The development of local government administration in Sarawak began with the establishment of Kuching Sanitary Board (KSB) in 1921 as a means to address the town’s increasing urbanisation.
13 years later, KSB was elevated to Kuching Municipal Board (KMB), paving the way for similar boards to be formed in other major towns namely Sibu and Miri, and smaller bazaars such as Bau, Sarikei, Binatang (now Bintangor), Bintulu and Limbang.
In rural areas, Native Authorities were set up under a legislation called Order No. N-5 (Native Administration) 1940 to encourage local people to participate in the administration of affairs concerning their communities.
Unfortunately, the effort was short-lived, primarily due to poor government administration at that time, and the impending Second World War.
In fact, operations by local authorities in more urban areas were suspended due to the Japanese occupation, and were only reconstituted by the British Colonial Government as civil administration were restored after the war ended.
Since then, local government administration in Sarawak continued to evolve throughout the Crown Colony era. Among many others:
- The first Local Authority Ordinance was passed by the Council Negri in 1948, leading to notable changes in the local government system especially in rural areas, and the establishment of Limbang District Council – the first multi-racial district council in Sarawak. LAO 1948 was then amended in 1951 to expand its scope to urban areas.
- KMB became Kuching Municipal Council (KMC) in 1953, following the enactment of the Kuching Municipal Council Ordinance.
- Until the formation of Malaysia in 1963, apart from local authority services such as public libraries, recreational facilities and public utilities, local government entities in Sarawak were providing services in terms of primary education, public health, town planning and firefighting.
Sarawak underwent a new phase in its local government administration upon becoming a member state of Malaysia.
One of the most significant developments in this period was the restructuring of the system that was completed at the end of 1981 through the enactment of the Local Authority (Amendment) Bill, 1977 and the Kuching Municipal (Amendment) Bill, 1977.
It saw the Government at the state level having increased control over local authorities in terms of policy formulation. It was also in line with reforms at the federal level in order for local authorities to better serve urban and rural grass-root communities.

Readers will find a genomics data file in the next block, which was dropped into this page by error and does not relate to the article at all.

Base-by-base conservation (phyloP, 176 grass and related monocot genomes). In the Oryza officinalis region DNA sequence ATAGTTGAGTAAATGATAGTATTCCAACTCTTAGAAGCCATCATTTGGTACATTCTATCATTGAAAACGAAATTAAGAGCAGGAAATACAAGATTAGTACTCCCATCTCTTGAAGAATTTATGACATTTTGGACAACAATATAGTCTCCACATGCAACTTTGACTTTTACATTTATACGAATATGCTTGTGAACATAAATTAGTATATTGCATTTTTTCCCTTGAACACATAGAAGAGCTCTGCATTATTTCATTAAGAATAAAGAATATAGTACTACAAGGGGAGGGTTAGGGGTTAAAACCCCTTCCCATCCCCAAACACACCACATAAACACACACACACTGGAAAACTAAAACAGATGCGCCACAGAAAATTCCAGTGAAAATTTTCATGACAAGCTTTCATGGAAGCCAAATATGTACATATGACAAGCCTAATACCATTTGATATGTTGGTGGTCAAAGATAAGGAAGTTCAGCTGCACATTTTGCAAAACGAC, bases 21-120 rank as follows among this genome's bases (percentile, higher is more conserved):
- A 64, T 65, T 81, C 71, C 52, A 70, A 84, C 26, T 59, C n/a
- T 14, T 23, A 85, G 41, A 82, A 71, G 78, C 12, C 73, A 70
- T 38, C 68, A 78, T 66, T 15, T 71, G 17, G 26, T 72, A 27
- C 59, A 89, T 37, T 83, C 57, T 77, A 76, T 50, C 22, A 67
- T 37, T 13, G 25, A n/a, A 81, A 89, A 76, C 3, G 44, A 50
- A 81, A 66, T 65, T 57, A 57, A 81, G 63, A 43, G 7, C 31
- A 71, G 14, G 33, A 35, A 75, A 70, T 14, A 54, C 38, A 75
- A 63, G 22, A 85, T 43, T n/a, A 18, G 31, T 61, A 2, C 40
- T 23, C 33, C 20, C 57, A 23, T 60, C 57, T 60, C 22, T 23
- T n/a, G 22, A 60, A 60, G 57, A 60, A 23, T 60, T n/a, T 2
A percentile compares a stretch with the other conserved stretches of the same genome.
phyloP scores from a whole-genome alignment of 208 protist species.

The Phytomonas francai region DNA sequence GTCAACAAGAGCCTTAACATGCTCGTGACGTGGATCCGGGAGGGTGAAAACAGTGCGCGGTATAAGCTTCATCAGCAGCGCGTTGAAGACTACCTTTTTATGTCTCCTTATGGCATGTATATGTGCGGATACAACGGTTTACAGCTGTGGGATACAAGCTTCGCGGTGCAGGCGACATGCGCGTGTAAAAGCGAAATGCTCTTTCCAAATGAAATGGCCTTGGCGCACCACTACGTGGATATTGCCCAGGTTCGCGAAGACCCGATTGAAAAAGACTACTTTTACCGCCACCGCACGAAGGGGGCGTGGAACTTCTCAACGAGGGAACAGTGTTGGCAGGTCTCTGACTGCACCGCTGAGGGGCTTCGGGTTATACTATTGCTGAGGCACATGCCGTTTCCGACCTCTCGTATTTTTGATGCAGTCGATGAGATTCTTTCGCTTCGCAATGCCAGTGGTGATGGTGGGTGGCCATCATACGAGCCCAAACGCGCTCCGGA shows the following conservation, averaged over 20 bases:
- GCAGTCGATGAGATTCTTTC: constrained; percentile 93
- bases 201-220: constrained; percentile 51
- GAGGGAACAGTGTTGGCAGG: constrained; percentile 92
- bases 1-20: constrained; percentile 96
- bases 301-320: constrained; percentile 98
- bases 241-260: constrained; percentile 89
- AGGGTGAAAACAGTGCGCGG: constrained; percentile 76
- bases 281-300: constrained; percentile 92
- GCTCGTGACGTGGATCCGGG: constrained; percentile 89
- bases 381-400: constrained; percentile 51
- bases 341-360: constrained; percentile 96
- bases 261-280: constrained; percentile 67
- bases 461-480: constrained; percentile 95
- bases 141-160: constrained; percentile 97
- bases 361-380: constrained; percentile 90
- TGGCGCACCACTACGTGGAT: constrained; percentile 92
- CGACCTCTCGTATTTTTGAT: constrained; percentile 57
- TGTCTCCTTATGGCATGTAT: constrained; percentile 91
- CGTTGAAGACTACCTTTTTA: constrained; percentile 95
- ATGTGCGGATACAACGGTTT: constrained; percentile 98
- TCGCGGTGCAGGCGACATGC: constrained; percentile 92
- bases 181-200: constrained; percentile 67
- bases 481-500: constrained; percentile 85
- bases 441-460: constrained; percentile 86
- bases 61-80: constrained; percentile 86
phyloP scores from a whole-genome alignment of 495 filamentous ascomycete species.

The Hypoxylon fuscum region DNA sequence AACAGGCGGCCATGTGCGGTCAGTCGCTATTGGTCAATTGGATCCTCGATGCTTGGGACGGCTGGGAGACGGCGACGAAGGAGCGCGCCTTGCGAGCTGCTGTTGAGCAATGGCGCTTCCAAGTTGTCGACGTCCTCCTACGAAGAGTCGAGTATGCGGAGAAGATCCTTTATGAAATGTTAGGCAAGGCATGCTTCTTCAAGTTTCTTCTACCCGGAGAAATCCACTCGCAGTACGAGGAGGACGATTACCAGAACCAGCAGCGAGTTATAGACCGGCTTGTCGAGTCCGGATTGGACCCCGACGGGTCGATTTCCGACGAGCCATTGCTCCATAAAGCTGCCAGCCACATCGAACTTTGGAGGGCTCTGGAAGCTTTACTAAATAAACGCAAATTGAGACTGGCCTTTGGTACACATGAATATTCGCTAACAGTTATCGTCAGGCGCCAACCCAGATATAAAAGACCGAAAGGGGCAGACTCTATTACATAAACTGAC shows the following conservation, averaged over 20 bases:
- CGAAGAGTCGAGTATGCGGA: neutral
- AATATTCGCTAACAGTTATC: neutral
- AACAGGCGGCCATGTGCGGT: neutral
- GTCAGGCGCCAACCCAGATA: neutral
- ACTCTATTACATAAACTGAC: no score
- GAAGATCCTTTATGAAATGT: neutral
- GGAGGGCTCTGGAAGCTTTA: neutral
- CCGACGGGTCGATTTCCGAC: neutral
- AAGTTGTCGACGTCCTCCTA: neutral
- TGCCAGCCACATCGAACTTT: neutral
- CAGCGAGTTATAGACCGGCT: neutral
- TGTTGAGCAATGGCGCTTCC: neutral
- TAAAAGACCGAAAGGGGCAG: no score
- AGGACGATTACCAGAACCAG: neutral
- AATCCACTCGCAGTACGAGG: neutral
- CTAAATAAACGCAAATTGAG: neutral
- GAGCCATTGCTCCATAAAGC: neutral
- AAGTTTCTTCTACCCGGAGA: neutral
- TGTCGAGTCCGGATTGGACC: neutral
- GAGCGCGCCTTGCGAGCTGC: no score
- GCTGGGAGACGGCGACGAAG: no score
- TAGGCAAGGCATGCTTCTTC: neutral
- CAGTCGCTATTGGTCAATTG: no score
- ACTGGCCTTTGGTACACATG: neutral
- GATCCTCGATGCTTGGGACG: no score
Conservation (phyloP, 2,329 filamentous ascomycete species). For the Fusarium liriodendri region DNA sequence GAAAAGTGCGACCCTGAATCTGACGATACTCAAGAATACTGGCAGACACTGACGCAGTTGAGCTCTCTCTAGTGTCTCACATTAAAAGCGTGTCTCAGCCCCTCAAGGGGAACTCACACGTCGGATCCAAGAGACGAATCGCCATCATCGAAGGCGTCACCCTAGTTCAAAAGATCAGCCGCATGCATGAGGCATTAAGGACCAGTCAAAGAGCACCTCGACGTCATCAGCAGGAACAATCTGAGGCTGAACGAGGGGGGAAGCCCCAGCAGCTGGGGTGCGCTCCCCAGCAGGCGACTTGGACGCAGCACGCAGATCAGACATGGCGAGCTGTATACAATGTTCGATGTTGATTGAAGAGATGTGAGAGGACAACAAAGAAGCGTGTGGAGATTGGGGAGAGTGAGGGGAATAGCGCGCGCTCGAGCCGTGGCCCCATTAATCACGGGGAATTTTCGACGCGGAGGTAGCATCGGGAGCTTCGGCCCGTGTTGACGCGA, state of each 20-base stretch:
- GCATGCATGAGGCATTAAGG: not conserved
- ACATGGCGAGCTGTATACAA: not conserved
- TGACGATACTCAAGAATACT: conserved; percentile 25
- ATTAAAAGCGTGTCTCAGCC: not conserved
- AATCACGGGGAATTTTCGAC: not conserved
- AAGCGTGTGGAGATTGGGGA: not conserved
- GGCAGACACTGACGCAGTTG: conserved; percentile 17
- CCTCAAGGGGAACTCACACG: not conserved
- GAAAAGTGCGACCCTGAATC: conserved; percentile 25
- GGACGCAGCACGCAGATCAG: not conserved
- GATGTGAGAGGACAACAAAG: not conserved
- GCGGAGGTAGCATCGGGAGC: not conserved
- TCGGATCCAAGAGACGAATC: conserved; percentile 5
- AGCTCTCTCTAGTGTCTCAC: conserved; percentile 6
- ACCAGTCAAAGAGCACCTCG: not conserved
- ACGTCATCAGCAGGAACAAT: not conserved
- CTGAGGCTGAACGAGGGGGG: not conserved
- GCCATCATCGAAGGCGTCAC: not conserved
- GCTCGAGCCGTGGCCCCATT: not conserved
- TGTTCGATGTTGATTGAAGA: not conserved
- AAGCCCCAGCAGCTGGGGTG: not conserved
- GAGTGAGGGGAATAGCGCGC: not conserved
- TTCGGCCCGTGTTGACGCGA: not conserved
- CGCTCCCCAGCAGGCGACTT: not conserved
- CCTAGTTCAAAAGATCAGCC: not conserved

Another vital milestone was the passing of Local Authorities Ordinance (LAO), 1996 and its enactment in 1998, which aimed “to consolidate the laws on local authorities in Sarawak”, subsequently repealing the 1977 ordinance.
Local Government Administration at Present
The local government is the third and lowest level of the three-tier government system in Malaysia.
Under the provision of the Federal Constitution of Malaysia, its administration and affairs are under the purview of the State Government. For Sarawak, this refers to a Ministry of Local Government, which was first established following the formation of Malaysia in 1963.
Under LAO 1996, there are three types of local authorities in the State: city councils, municipal councils and district councils (Table 1).
The Ministry of Public Health, Housing and Local Government Sarawak is in charge of overseeing and coordinating the functions of all local authorities. However, this does not apply to Dewan Bandaraya Kuching Utara, Majlis Bandaraya Kuching Selatan and Bintulu Development Authority, which is under the administrative jurisdiction of the Premier of Sarawak’s Office.
Sarok, A. (n.d.). Local Government Administration in Sarawak. https://www.academia.edu/9229044/Local_Government_Administration_in_Sarawak
Ministry of Public Health, Housing and Local Government Sarawak. (n.d.). Introduction. https://mphlg.sarawak.gov.my/page-0-77-172-Introduction.html
Ministry of Public Health, Housing and Local Government Sarawak. (n.d.). Local Authorities in Sarawak. https://mphlg.sarawak.gov.my/page-0-0-163-Local-Authorities-In-Sarawak.html